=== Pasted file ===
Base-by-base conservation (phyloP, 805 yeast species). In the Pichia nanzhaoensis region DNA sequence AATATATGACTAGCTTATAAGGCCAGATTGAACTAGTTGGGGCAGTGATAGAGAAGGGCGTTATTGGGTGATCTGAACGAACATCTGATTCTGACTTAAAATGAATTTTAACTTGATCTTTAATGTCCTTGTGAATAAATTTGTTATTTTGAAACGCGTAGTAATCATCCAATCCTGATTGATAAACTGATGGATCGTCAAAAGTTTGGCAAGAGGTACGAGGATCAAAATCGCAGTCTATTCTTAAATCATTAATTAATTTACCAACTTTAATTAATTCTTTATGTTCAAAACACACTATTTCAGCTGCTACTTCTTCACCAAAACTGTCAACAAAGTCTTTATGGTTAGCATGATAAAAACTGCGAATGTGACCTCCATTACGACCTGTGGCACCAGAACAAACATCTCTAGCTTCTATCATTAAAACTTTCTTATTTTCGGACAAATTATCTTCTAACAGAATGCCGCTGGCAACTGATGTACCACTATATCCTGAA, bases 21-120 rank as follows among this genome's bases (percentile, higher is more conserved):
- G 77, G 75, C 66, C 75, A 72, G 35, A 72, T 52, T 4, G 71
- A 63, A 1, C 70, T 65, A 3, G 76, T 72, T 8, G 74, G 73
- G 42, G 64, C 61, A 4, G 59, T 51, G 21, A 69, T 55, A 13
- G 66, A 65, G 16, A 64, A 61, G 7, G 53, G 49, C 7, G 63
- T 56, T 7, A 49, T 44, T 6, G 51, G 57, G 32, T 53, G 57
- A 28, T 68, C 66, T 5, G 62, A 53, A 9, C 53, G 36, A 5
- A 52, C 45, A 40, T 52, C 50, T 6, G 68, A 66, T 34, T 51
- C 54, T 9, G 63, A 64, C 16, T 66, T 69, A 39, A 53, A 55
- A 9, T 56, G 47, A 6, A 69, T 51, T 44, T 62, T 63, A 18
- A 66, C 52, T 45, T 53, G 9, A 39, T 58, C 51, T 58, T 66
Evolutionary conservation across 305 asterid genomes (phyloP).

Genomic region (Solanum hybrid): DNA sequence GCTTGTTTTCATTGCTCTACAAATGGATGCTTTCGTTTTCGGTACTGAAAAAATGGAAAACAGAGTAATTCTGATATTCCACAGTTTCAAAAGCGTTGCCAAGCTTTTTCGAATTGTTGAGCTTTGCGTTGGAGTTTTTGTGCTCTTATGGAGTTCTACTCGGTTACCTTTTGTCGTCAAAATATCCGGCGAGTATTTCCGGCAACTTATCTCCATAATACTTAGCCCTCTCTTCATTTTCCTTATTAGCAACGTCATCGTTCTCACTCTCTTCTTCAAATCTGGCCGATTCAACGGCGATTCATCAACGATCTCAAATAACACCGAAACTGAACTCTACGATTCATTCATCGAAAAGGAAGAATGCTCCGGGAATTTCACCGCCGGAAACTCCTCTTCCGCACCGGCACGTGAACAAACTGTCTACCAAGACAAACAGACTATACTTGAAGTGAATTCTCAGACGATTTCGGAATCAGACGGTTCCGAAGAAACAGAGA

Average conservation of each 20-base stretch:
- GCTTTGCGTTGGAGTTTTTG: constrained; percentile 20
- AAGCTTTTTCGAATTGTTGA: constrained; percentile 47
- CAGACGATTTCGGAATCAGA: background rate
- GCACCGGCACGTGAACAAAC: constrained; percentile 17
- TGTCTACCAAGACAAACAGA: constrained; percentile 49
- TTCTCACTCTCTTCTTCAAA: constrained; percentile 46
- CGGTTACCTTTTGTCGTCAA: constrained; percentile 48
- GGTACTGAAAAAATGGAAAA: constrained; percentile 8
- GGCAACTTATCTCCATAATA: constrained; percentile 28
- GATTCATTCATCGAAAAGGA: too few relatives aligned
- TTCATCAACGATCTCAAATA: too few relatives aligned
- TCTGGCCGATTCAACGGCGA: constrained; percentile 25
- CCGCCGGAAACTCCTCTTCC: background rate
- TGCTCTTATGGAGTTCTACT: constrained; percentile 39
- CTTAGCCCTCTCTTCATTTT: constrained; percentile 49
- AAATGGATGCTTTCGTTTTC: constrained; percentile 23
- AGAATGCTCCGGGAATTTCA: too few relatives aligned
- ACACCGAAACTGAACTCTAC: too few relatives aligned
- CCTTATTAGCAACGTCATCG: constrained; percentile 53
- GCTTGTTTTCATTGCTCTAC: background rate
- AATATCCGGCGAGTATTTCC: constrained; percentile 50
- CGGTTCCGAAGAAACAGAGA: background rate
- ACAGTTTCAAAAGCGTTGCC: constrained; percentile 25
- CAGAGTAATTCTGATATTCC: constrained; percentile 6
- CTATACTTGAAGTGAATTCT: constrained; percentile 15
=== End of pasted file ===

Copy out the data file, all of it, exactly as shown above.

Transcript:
Base-by-base conservation (phyloP, 805 yeast species). In the Pichia nanzhaoensis region DNA sequence AATATATGACTAGCTTATAAGGCCAGATTGAACTAGTTGGGGCAGTGATAGAGAAGGGCGTTATTGGGTGATCTGAACGAACATCTGATTCTGACTTAAAATGAATTTTAACTTGATCTTTAATGTCCTTGTGAATAAATTTGTTATTTTGAAACGCGTAGTAATCATCCAATCCTGATTGATAAACTGATGGATCGTCAAAAGTTTGGCAAGAGGTACGAGGATCAAAATCGCAGTCTATTCTTAAATCATTAATTAATTTACCAACTTTAATTAATTCTTTATGTTCAAAACACACTATTTCAGCTGCTACTTCTTCACCAAAACTGTCAACAAAGTCTTTATGGTTAGCATGATAAAAACTGCGAATGTGACCTCCATTACGACCTGTGGCACCAGAACAAACATCTCTAGCTTCTATCATTAAAACTTTCTTATTTTCGGACAAATTATCTTCTAACAGAATGCCGCTGGCAACTGATGTACCACTATATCCTGAA, bases 21-120 rank as follows among this genome's bases (percentile, higher is more conserved):
- G 77, G 75, C 66, C 75, A 72, G 35, A 72, T 52, T 4, G 71
- A 63, A 1, C 70, T 65, A 3, G 76, T 72, T 8, G 74, G 73
- G 42, G 64, C 61, A 4, G 59, T 51, G 21, A 69, T 55, A 13
- G 66, A 65, G 16, A 64, A 61, G 7, G 53, G 49, C 7, G 63
- T 56, T 7, A 49, T 44, T 6, G 51, G 57, G 32, T 53, G 57
- A 28, T 68, C 66, T 5, G 62, A 53, A 9, C 53, G 36, A 5
- A 52, C 45, A 40, T 52, C 50, T 6, G 68, A 66, T 34, T 51
- C 54, T 9, G 63, A 64, C 16, T 66, T 69, A 39, A 53, A 55
- A 9, T 56, G 47, A 6, A 69, T 51, T 44, T 62, T 63, A 18
- A 66, C 52, T 45, T 53, G 9, A 39, T 58, C 51, T 58, T 66
Evolutionary conservation across 305 asterid genomes (phyloP).

Genomic region (Solanum hybrid): DNA sequence GCTTGTTTTCATTGCTCTACAAATGGATGCTTTCGTTTTCGGTACTGAAAAAATGGAAAACAGAGTAATTCTGATATTCCACAGTTTCAAAAGCGTTGCCAAGCTTTTTCGAATTGTTGAGCTTTGCGTTGGAGTTTTTGTGCTCTTATGGAGTTCTACTCGGTTACCTTTTGTCGTCAAAATATCCGGCGAGTATTTCCGGCAACTTATCTCCATAATACTTAGCCCTCTCTTCATTTTCCTTATTAGCAACGTCATCGTTCTCACTCTCTTCTTCAAATCTGGCCGATTCAACGGCGATTCATCAACGATCTCAAATAACACCGAAACTGAACTCTACGATTCATTCATCGAAAAGGAAGAATGCTCCGGGAATTTCACCGCCGGAAACTCCTCTTCCGCACCGGCACGTGAACAAACTGTCTACCAAGACAAACAGACTATACTTGAAGTGAATTCTCAGACGATTTCGGAATCAGACGGTTCCGAAGAAACAGAGA

Average conservation of each 20-base stretch:
- GCTTTGCGTTGGAGTTTTTG: constrained; percentile 20
- AAGCTTTTTCGAATTGTTGA: constrained; percentile 47
- CAGACGATTTCGGAATCAGA: background rate
- GCACCGGCACGTGAACAAAC: constrained; percentile 17
- TGTCTACCAAGACAAACAGA: constrained; percentile 49
- TTCTCACTCTCTTCTTCAAA: constrained; percentile 46
- CGGTTACCTTTTGTCGTCAA: constrained; percentile 48
- GGTACTGAAAAAATGGAAAA: constrained; percentile 8
- GGCAACTTATCTCCATAATA: constrained; percentile 28
- GATTCATTCATCGAAAAGGA: too few relatives aligned
- TTCATCAACGATCTCAAATA: too few relatives aligned
- TCTGGCCGATTCAACGGCGA: constrained; percentile 25
- CCGCCGGAAACTCCTCTTCC: background rate
- TGCTCTTATGGAGTTCTACT: constrained; percentile 39
- CTTAGCCCTCTCTTCATTTT: constrained; percentile 49
- AAATGGATGCTTTCGTTTTC: constrained; percentile 23
- AGAATGCTCCGGGAATTTCA: too few relatives aligned
- ACACCGAAACTGAACTCTAC: too few relatives aligned
- CCTTATTAGCAACGTCATCG: constrained; percentile 53
- GCTTGTTTTCATTGCTCTAC: background rate
- AATATCCGGCGAGTATTTCC: constrained; percentile 50
- CGGTTCCGAAGAAACAGAGA: background rate
- ACAGTTTCAAAAGCGTTGCC: constrained; percentile 25
- CAGAGTAATTCTGATATTCC: constrained; percentile 6
- CTATACTTGAAGTGAATTCT: constrained; percentile 15